The decision means that President Fuad Masum, who Al-Maliki criticised for not intervening after parliament failed to appoint him, will now have to invite him to form a government, BBC reported Monday. The development came as pro-Maliki security forces took to the streets of Baghdad.
Al-Maliki is facing calls to step down amid a jihadist insurgency in the north region of the country.
Critics say Al-Maliki, a Shia, has precipitated the current crisis through sectarian policies. Sunnis, Kurds and even fellow Shia have urged him to leave office.
US Secretary of State John Kerry called on Al-Maliki not to increase tensions, and warned against use of force by political factions.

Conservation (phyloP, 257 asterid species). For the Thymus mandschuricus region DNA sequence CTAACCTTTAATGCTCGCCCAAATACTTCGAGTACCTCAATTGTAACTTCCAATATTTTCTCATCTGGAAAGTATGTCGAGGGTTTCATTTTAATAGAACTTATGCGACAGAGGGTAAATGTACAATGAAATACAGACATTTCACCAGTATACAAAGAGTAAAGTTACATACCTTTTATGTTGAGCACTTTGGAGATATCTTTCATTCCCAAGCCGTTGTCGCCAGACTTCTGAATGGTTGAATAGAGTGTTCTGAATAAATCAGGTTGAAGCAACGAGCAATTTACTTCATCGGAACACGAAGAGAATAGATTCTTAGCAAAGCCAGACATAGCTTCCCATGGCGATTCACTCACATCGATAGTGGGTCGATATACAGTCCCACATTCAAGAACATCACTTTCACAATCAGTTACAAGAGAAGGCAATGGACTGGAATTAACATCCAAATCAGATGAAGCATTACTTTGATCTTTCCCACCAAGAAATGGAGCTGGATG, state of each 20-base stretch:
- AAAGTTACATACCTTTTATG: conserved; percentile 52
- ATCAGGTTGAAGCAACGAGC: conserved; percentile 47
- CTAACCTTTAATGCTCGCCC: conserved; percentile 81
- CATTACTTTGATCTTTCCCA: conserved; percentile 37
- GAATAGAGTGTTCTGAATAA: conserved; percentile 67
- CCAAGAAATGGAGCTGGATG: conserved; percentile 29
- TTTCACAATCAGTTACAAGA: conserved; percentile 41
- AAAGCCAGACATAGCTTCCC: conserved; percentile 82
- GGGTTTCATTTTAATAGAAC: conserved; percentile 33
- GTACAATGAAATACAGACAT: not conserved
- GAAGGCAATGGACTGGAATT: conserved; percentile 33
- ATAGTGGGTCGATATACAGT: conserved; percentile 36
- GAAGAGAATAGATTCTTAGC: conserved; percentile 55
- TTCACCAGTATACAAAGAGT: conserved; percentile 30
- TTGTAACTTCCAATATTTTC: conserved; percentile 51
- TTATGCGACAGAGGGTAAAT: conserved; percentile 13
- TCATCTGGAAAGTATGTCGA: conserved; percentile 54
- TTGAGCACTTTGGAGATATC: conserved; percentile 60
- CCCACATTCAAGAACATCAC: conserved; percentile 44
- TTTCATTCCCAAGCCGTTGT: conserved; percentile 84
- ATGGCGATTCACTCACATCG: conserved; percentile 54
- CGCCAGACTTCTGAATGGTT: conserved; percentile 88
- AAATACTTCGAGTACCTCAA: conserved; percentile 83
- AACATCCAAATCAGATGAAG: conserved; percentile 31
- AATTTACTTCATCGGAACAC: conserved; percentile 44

Al-Maliki said Sunday that he will file a legal complaint against newly-elected President Masum for violating the country's constitution.
In a nationally televised speech Sunday night, Maliki said the complaint will be submitted to the federal court as Masum did not task him and his State of Law Coalition to form the next cabinet.
Masum's attitude "is a coup on the country's constitution and political process," Maliki said, warning that "the president's deliberate violation of the constitution will have grave consequences on the unity, sovereignty, and independence of Iraq".
Masum was elected the country's new president July 24.